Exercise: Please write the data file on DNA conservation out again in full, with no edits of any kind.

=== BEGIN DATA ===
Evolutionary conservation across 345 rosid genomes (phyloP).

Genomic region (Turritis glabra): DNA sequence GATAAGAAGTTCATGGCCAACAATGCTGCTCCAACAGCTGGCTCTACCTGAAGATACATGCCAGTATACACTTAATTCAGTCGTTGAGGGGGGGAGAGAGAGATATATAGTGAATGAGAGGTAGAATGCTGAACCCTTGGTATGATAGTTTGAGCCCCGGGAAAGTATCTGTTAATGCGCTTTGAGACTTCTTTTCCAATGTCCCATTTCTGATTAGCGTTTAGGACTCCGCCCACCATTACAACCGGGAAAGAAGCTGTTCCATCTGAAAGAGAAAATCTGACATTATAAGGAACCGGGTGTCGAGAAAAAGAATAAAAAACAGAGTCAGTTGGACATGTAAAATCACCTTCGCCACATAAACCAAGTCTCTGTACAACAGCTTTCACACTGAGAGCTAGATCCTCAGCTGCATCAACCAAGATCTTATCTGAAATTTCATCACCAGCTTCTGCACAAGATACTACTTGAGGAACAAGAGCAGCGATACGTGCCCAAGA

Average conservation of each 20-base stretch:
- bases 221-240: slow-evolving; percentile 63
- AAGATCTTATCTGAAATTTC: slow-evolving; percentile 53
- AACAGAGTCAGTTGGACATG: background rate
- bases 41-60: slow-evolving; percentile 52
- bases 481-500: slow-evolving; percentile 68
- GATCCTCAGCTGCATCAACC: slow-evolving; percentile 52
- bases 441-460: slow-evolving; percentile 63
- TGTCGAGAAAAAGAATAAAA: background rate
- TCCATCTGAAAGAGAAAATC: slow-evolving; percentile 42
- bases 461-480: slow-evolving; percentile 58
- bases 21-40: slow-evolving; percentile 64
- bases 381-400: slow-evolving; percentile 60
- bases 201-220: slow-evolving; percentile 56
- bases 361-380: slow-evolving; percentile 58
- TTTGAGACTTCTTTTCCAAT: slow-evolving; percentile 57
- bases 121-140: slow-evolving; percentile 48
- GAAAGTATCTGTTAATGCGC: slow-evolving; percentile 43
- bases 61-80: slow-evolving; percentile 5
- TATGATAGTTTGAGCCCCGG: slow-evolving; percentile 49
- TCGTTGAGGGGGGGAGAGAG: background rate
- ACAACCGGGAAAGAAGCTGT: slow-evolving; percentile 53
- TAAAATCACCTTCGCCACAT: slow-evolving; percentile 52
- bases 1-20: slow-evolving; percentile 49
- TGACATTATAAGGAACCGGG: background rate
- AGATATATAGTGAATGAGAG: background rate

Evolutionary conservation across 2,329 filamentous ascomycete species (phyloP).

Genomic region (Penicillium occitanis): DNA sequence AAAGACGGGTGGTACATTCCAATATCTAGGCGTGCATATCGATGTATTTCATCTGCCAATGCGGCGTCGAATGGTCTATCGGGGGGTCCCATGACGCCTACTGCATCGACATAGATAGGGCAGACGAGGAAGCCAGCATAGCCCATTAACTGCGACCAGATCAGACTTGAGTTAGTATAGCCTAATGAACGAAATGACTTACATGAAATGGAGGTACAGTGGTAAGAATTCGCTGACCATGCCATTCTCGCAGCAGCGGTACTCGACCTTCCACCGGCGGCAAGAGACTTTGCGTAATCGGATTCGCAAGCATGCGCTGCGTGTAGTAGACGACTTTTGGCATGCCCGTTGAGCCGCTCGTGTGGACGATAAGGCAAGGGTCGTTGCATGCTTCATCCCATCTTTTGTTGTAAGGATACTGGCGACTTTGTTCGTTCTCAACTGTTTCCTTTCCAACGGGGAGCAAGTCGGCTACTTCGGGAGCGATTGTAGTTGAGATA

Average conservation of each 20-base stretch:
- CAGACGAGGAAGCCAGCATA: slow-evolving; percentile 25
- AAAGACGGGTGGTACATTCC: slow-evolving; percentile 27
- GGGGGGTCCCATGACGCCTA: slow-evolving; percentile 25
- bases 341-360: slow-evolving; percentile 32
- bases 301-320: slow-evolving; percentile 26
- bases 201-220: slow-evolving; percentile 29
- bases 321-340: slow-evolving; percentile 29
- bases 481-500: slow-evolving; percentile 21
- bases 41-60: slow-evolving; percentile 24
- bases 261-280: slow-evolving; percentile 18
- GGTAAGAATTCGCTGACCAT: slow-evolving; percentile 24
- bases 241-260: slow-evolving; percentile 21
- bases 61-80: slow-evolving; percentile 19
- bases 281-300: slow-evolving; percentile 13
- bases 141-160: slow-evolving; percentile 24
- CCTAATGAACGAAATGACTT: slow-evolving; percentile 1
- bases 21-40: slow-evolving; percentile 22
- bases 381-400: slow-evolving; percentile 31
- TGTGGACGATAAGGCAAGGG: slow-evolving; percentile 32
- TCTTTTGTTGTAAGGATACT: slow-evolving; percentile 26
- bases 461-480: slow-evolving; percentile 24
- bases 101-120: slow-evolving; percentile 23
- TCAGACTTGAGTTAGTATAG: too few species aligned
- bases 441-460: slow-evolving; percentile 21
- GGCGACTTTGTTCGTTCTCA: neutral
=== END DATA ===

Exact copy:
Evolutionary conservation across 345 rosid genomes (phyloP).

Genomic region (Turritis glabra): DNA sequence GATAAGAAGTTCATGGCCAACAATGCTGCTCCAACAGCTGGCTCTACCTGAAGATACATGCCAGTATACACTTAATTCAGTCGTTGAGGGGGGGAGAGAGAGATATATAGTGAATGAGAGGTAGAATGCTGAACCCTTGGTATGATAGTTTGAGCCCCGGGAAAGTATCTGTTAATGCGCTTTGAGACTTCTTTTCCAATGTCCCATTTCTGATTAGCGTTTAGGACTCCGCCCACCATTACAACCGGGAAAGAAGCTGTTCCATCTGAAAGAGAAAATCTGACATTATAAGGAACCGGGTGTCGAGAAAAAGAATAAAAAACAGAGTCAGTTGGACATGTAAAATCACCTTCGCCACATAAACCAAGTCTCTGTACAACAGCTTTCACACTGAGAGCTAGATCCTCAGCTGCATCAACCAAGATCTTATCTGAAATTTCATCACCAGCTTCTGCACAAGATACTACTTGAGGAACAAGAGCAGCGATACGTGCCCAAGA

Average conservation of each 20-base stretch:
- bases 221-240: slow-evolving; percentile 63
- AAGATCTTATCTGAAATTTC: slow-evolving; percentile 53
- AACAGAGTCAGTTGGACATG: background rate
- bases 41-60: slow-evolving; percentile 52
- bases 481-500: slow-evolving; percentile 68
- GATCCTCAGCTGCATCAACC: slow-evolving; percentile 52
- bases 441-460: slow-evolving; percentile 63
- TGTCGAGAAAAAGAATAAAA: background rate
- TCCATCTGAAAGAGAAAATC: slow-evolving; percentile 42
- bases 461-480: slow-evolving; percentile 58
- bases 21-40: slow-evolving; percentile 64
- bases 381-400: slow-evolving; percentile 60
- bases 201-220: slow-evolving; percentile 56
- bases 361-380: slow-evolving; percentile 58
- TTTGAGACTTCTTTTCCAAT: slow-evolving; percentile 57
- bases 121-140: slow-evolving; percentile 48
- GAAAGTATCTGTTAATGCGC: slow-evolving; percentile 43
- bases 61-80: slow-evolving; percentile 5
- TATGATAGTTTGAGCCCCGG: slow-evolving; percentile 49
- TCGTTGAGGGGGGGAGAGAG: background rate
- ACAACCGGGAAAGAAGCTGT: slow-evolving; percentile 53
- TAAAATCACCTTCGCCACAT: slow-evolving; percentile 52
- bases 1-20: slow-evolving; percentile 49
- TGACATTATAAGGAACCGGG: background rate
- AGATATATAGTGAATGAGAG: background rate

Evolutionary conservation across 2,329 filamentous ascomycete species (phyloP).

Genomic region (Penicillium occitanis): DNA sequence AAAGACGGGTGGTACATTCCAATATCTAGGCGTGCATATCGATGTATTTCATCTGCCAATGCGGCGTCGAATGGTCTATCGGGGGGTCCCATGACGCCTACTGCATCGACATAGATAGGGCAGACGAGGAAGCCAGCATAGCCCATTAACTGCGACCAGATCAGACTTGAGTTAGTATAGCCTAATGAACGAAATGACTTACATGAAATGGAGGTACAGTGGTAAGAATTCGCTGACCATGCCATTCTCGCAGCAGCGGTACTCGACCTTCCACCGGCGGCAAGAGACTTTGCGTAATCGGATTCGCAAGCATGCGCTGCGTGTAGTAGACGACTTTTGGCATGCCCGTTGAGCCGCTCGTGTGGACGATAAGGCAAGGGTCGTTGCATGCTTCATCCCATCTTTTGTTGTAAGGATACTGGCGACTTTGTTCGTTCTCAACTGTTTCCTTTCCAACGGGGAGCAAGTCGGCTACTTCGGGAGCGATTGTAGTTGAGATA

Average conservation of each 20-base stretch:
- CAGACGAGGAAGCCAGCATA: slow-evolving; percentile 25
- AAAGACGGGTGGTACATTCC: slow-evolving; percentile 27
- GGGGGGTCCCATGACGCCTA: slow-evolving; percentile 25
- bases 341-360: slow-evolving; percentile 32
- bases 301-320: slow-evolving; percentile 26
- bases 201-220: slow-evolving; percentile 29
- bases 321-340: slow-evolving; percentile 29
- bases 481-500: slow-evolving; percentile 21
- bases 41-60: slow-evolving; percentile 24
- bases 261-280: slow-evolving; percentile 18
- GGTAAGAATTCGCTGACCAT: slow-evolving; percentile 24
- bases 241-260: slow-evolving; percentile 21
- bases 61-80: slow-evolving; percentile 19
- bases 281-300: slow-evolving; percentile 13
- bases 141-160: slow-evolving; percentile 24
- CCTAATGAACGAAATGACTT: slow-evolving; percentile 1
- bases 21-40: slow-evolving; percentile 22
- bases 381-400: slow-evolving; percentile 31
- TGTGGACGATAAGGCAAGGG: slow-evolving; percentile 32
- TCTTTTGTTGTAAGGATACT: slow-evolving; percentile 26
- bases 461-480: slow-evolving; percentile 24
- bases 101-120: slow-evolving; percentile 23
- TCAGACTTGAGTTAGTATAG: too few species aligned
- bases 441-460: slow-evolving; percentile 21
- GGCGACTTTGTTCGTTCTCA: neutral